At work or on the run:
- Bring your lunch to work so you can take charge of what you eat. Make a sandwich with whole grain bread and turkey or lean beef. Use mustard or a little bit of “light” mayonnaise. Pack carrots and celery sticks instead of chips. Choose low-fat/fat-free milk, water, or other drinks without added sugar.
- Pack a healthy snack in case you get hungry. Try an apple, a banana, a cup of fat-free yogurt, or reduced-fat or light string cheese sticks.
- Try to pack your lunch the night before so it’s ready to go when you are.
- Take a different route to work to avoid passing by tempting high-calorie foods at nearby restaurants, bakeries, or stores.
- Replace snacks high in fat with crunchy fruits, vegetables, or a tablespoon or two of unsalted nuts.
- Drink lots of water. Choose water or sugar-free soda instead of a regular 20-ounce soda or juice drink. By doing this, you can cut about 250 calories.
- Chew sugar-free gum between meals to help cut down on snacking. Reach for a piece of gum or a hard candy instead of a snack high in fat or calories.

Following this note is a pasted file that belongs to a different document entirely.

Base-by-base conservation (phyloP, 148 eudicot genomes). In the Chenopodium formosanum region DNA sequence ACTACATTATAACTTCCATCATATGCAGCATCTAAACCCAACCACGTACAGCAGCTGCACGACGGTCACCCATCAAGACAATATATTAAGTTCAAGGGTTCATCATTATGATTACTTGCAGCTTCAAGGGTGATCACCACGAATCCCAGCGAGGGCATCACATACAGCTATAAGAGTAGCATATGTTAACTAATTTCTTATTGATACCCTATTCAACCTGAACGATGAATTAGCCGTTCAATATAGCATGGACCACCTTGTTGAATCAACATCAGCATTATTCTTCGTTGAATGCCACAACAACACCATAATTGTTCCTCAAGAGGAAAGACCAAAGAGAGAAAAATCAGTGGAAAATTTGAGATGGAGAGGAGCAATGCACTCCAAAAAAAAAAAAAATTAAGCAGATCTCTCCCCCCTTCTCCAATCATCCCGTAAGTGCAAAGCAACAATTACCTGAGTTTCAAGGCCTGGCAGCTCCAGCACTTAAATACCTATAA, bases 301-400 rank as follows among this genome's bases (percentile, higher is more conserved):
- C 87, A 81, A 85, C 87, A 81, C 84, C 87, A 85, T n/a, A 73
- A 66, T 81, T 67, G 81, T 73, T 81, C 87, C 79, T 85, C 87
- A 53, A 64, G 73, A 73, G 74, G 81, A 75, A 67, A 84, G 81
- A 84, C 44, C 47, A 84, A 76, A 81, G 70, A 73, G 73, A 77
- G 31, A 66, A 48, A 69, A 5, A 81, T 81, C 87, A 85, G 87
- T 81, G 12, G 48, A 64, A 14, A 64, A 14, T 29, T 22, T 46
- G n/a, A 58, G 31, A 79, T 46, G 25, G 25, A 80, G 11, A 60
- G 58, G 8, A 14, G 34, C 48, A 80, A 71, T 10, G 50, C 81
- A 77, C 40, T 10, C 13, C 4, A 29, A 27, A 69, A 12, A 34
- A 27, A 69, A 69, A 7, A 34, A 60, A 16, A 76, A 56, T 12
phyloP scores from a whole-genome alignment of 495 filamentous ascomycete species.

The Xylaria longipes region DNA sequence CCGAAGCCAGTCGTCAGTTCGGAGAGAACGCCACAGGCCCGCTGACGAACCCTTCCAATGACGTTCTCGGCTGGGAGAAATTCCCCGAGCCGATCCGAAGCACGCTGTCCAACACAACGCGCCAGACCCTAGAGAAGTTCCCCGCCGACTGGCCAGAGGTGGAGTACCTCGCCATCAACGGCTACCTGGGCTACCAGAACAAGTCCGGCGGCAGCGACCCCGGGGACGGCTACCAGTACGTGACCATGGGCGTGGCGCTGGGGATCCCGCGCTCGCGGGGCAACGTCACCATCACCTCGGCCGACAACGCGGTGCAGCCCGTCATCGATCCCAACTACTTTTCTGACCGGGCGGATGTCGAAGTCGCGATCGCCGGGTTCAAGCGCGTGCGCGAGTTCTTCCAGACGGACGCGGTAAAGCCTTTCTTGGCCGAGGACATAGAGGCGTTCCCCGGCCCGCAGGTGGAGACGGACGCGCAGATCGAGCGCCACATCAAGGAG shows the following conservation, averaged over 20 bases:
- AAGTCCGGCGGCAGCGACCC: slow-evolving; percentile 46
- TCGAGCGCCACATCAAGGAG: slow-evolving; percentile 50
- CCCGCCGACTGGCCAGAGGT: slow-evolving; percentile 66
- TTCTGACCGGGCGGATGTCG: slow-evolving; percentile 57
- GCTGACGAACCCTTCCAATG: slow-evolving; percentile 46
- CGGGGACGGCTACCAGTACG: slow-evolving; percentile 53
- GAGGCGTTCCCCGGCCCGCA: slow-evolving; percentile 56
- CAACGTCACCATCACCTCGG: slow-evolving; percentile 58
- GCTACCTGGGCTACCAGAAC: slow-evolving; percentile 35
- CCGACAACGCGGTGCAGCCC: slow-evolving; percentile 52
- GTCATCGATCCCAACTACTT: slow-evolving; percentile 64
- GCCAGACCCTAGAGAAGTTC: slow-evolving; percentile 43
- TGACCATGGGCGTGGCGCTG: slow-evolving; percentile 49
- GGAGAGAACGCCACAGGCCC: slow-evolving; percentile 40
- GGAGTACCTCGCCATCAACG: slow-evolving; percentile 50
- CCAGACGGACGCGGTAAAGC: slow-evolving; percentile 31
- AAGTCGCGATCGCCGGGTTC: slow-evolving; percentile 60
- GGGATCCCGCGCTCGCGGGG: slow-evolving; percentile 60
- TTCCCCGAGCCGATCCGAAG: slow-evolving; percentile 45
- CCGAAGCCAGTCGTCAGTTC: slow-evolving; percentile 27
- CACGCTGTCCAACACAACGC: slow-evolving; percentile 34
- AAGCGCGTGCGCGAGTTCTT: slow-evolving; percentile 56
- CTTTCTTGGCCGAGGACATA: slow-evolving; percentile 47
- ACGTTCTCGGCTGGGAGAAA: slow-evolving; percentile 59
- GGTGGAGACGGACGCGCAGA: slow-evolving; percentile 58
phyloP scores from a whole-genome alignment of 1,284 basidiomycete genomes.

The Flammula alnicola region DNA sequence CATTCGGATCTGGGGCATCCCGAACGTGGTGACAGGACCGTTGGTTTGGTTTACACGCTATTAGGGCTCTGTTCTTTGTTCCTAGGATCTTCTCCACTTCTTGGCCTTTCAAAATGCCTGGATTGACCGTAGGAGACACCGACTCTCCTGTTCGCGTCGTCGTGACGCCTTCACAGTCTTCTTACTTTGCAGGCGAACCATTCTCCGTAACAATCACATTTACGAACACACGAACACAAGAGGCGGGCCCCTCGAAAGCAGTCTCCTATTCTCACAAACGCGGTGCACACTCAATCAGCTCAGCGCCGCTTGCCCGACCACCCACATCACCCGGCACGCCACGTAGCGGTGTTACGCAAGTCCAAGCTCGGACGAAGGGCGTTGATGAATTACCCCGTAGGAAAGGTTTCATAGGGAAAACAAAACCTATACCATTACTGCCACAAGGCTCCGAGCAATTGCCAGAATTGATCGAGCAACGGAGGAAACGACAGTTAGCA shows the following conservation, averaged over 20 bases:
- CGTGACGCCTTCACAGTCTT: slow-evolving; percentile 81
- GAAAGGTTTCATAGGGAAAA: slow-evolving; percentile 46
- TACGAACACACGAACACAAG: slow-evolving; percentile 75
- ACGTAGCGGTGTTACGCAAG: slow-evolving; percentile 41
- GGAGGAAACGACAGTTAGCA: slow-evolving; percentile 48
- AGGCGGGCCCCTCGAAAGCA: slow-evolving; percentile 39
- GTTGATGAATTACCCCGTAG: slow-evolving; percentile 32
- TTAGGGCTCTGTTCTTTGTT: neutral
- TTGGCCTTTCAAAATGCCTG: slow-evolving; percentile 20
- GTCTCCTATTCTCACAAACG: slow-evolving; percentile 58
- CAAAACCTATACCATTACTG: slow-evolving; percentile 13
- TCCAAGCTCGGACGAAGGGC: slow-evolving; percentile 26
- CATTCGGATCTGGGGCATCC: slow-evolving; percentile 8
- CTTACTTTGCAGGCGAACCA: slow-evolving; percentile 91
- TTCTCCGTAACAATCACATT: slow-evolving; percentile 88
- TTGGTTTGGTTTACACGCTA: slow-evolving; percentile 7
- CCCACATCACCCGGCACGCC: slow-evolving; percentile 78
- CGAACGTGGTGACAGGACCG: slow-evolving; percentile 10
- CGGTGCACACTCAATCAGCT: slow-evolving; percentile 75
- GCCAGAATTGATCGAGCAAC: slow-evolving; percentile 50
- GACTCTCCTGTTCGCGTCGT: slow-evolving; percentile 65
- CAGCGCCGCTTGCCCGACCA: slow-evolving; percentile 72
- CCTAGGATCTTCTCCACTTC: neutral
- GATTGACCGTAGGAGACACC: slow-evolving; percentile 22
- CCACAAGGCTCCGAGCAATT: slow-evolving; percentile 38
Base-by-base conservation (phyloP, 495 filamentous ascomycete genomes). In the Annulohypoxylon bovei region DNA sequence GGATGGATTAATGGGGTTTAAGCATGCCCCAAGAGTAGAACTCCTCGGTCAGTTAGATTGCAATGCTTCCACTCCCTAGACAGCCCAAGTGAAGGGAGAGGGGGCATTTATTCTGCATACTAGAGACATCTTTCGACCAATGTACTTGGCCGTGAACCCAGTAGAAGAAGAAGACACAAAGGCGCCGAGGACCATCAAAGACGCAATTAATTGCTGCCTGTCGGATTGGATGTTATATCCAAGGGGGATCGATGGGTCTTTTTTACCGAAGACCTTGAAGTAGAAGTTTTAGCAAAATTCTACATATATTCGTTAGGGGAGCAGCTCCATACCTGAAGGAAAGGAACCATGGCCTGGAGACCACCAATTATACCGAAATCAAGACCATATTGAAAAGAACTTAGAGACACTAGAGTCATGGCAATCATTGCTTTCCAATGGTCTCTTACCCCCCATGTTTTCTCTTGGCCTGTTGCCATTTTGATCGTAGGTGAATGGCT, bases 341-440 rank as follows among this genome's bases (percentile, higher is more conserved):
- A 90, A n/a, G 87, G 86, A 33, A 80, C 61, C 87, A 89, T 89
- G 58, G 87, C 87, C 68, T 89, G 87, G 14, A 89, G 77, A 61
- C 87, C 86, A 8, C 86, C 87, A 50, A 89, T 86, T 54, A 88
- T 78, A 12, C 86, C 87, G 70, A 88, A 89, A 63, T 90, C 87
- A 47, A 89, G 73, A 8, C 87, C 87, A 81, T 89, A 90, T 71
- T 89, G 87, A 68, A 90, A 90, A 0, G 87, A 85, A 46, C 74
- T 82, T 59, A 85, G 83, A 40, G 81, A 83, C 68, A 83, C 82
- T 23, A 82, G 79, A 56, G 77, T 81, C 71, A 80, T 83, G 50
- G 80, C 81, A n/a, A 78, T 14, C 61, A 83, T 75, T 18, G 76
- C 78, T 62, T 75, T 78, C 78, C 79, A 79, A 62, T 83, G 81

- Make a list of what you need ahead of time and try to stick to it.
- Avoid going shopping when you are hungry. Often, you will end up with things you really don’t want or need.
- Read and compare food labels when shopping. Choose foods with fewer calories and that are lower in saturated fats, trans fats, cholesterol and sodium. Check the serving size and the number of servings in the package on the label.
- Buy a variety of fruits, vegetables, and whole grain foods. Try a new fruit or vegetable each week, such as kiwi fruit or butternut squash.
- Choose reduced-fat or light versions of mayonnaise, cheese, and salad dressing. Use fat-free or 1 percent low-fat milk instead of whole milk.